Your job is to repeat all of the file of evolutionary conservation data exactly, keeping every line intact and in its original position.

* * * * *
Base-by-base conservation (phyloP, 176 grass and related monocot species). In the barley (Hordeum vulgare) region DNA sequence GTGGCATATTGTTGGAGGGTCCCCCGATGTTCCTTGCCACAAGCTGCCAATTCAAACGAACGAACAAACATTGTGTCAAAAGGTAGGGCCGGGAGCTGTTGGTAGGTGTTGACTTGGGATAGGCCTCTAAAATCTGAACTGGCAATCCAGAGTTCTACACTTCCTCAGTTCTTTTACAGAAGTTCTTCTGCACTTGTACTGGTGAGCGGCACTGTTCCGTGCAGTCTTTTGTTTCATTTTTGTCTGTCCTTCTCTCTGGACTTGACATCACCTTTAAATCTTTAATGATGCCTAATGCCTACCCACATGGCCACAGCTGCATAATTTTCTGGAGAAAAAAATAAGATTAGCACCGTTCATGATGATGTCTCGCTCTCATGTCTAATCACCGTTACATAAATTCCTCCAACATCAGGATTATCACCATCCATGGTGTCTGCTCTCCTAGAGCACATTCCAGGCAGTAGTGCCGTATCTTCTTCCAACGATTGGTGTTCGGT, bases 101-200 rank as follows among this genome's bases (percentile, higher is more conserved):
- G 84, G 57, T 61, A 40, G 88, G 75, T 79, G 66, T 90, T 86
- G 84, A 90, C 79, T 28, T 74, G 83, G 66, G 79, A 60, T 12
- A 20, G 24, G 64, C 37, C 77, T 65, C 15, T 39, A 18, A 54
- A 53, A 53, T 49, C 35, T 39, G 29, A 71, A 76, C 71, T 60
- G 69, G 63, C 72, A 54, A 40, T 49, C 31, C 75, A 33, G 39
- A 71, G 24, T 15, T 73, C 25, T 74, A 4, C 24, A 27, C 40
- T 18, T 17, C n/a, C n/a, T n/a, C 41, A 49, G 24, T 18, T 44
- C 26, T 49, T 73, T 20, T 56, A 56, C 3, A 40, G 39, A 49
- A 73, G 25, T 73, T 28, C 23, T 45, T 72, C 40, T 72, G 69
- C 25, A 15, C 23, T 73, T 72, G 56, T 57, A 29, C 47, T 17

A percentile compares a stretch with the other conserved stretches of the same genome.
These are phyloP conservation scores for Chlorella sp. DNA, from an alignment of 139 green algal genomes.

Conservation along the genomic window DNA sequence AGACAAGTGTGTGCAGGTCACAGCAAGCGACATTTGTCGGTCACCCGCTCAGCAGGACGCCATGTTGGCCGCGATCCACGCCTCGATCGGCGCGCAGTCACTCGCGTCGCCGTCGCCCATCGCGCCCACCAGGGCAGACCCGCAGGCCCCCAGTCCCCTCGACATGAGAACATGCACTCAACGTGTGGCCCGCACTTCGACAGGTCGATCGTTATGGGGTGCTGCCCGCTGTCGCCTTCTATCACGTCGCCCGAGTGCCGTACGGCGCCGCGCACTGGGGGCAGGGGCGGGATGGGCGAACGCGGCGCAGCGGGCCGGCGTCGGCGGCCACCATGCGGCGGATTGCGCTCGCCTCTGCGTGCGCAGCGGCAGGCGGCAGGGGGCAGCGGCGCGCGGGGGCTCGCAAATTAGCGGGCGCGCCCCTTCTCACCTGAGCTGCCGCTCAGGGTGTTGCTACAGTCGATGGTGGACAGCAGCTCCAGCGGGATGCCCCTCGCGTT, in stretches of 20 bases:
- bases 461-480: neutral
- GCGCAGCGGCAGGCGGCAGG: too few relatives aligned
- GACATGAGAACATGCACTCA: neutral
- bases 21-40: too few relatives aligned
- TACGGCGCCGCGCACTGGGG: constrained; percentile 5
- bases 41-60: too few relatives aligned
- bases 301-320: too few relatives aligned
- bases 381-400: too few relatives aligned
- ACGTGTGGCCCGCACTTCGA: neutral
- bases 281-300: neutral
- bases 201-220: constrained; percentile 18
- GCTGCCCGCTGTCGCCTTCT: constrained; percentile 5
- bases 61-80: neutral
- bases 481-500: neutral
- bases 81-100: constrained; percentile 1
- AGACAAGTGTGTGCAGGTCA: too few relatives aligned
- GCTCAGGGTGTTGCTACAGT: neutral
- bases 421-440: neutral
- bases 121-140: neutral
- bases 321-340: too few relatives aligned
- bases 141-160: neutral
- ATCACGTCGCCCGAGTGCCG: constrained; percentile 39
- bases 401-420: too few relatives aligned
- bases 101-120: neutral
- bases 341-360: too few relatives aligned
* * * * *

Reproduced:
Base-by-base conservation (phyloP, 176 grass and related monocot species). In the barley (Hordeum vulgare) region DNA sequence GTGGCATATTGTTGGAGGGTCCCCCGATGTTCCTTGCCACAAGCTGCCAATTCAAACGAACGAACAAACATTGTGTCAAAAGGTAGGGCCGGGAGCTGTTGGTAGGTGTTGACTTGGGATAGGCCTCTAAAATCTGAACTGGCAATCCAGAGTTCTACACTTCCTCAGTTCTTTTACAGAAGTTCTTCTGCACTTGTACTGGTGAGCGGCACTGTTCCGTGCAGTCTTTTGTTTCATTTTTGTCTGTCCTTCTCTCTGGACTTGACATCACCTTTAAATCTTTAATGATGCCTAATGCCTACCCACATGGCCACAGCTGCATAATTTTCTGGAGAAAAAAATAAGATTAGCACCGTTCATGATGATGTCTCGCTCTCATGTCTAATCACCGTTACATAAATTCCTCCAACATCAGGATTATCACCATCCATGGTGTCTGCTCTCCTAGAGCACATTCCAGGCAGTAGTGCCGTATCTTCTTCCAACGATTGGTGTTCGGT, bases 101-200 rank as follows among this genome's bases (percentile, higher is more conserved):
- G 84, G 57, T 61, A 40, G 88, G 75, T 79, G 66, T 90, T 86
- G 84, A 90, C 79, T 28, T 74, G 83, G 66, G 79, A 60, T 12
- A 20, G 24, G 64, C 37, C 77, T 65, C 15, T 39, A 18, A 54
- A 53, A 53, T 49, C 35, T 39, G 29, A 71, A 76, C 71, T 60
- G 69, G 63, C 72, A 54, A 40, T 49, C 31, C 75, A 33, G 39
- A 71, G 24, T 15, T 73, C 25, T 74, A 4, C 24, A 27, C 40
- T 18, T 17, C n/a, C n/a, T n/a, C 41, A 49, G 24, T 18, T 44
- C 26, T 49, T 73, T 20, T 56, A 56, C 3, A 40, G 39, A 49
- A 73, G 25, T 73, T 28, C 23, T 45, T 72, C 40, T 72, G 69
- C 25, A 15, C 23, T 73, T 72, G 56, T 57, A 29, C 47, T 17

A percentile compares a stretch with the other conserved stretches of the same genome.
These are phyloP conservation scores for Chlorella sp. DNA, from an alignment of 139 green algal genomes.

Conservation along the genomic window DNA sequence AGACAAGTGTGTGCAGGTCACAGCAAGCGACATTTGTCGGTCACCCGCTCAGCAGGACGCCATGTTGGCCGCGATCCACGCCTCGATCGGCGCGCAGTCACTCGCGTCGCCGTCGCCCATCGCGCCCACCAGGGCAGACCCGCAGGCCCCCAGTCCCCTCGACATGAGAACATGCACTCAACGTGTGGCCCGCACTTCGACAGGTCGATCGTTATGGGGTGCTGCCCGCTGTCGCCTTCTATCACGTCGCCCGAGTGCCGTACGGCGCCGCGCACTGGGGGCAGGGGCGGGATGGGCGAACGCGGCGCAGCGGGCCGGCGTCGGCGGCCACCATGCGGCGGATTGCGCTCGCCTCTGCGTGCGCAGCGGCAGGCGGCAGGGGGCAGCGGCGCGCGGGGGCTCGCAAATTAGCGGGCGCGCCCCTTCTCACCTGAGCTGCCGCTCAGGGTGTTGCTACAGTCGATGGTGGACAGCAGCTCCAGCGGGATGCCCCTCGCGTT, in stretches of 20 bases:
- bases 461-480: neutral
- GCGCAGCGGCAGGCGGCAGG: too few relatives aligned
- GACATGAGAACATGCACTCA: neutral
- bases 21-40: too few relatives aligned
- TACGGCGCCGCGCACTGGGG: constrained; percentile 5
- bases 41-60: too few relatives aligned
- bases 301-320: too few relatives aligned
- bases 381-400: too few relatives aligned
- ACGTGTGGCCCGCACTTCGA: neutral
- bases 281-300: neutral
- bases 201-220: constrained; percentile 18
- GCTGCCCGCTGTCGCCTTCT: constrained; percentile 5
- bases 61-80: neutral
- bases 481-500: neutral
- bases 81-100: constrained; percentile 1
- AGACAAGTGTGTGCAGGTCA: too few relatives aligned
- GCTCAGGGTGTTGCTACAGT: neutral
- bases 421-440: neutral
- bases 121-140: neutral
- bases 321-340: too few relatives aligned
- bases 141-160: neutral
- ATCACGTCGCCCGAGTGCCG: constrained; percentile 39
- bases 401-420: too few relatives aligned
- bases 101-120: neutral
- bases 341-360: too few relatives aligned